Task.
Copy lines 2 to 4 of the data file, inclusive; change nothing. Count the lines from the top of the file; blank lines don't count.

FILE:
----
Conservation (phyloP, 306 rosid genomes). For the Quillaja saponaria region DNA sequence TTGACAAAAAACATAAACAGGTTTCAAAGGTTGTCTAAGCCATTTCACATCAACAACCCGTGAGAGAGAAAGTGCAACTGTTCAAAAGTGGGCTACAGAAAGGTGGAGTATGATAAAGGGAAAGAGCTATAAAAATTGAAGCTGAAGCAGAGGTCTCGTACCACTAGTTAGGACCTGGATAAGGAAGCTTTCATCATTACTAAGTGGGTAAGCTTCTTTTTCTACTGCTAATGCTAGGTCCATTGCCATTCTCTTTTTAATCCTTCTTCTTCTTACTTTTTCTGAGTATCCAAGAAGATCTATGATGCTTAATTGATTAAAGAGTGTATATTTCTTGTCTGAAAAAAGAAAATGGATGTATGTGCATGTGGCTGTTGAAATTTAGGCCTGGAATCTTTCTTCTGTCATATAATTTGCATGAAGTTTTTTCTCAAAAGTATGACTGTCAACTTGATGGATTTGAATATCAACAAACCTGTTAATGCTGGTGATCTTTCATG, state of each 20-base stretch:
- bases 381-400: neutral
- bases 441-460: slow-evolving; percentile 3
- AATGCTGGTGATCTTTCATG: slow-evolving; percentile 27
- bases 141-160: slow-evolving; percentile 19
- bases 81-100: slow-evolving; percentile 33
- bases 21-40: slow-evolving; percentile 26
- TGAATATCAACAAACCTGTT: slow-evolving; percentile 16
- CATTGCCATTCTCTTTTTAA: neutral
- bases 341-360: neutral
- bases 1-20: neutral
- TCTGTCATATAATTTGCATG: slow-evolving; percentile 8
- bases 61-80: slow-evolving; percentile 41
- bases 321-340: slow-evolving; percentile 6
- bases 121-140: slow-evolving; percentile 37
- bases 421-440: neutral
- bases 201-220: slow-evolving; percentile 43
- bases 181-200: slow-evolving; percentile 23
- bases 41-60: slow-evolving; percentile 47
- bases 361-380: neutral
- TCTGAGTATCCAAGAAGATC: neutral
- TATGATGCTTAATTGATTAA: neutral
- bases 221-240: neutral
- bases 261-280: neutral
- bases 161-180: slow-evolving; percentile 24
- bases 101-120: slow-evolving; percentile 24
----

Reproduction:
- bases 381-400: neutral
- bases 441-460: slow-evolving; percentile 3
- AATGCTGGTGATCTTTCATG: slow-evolving; percentile 27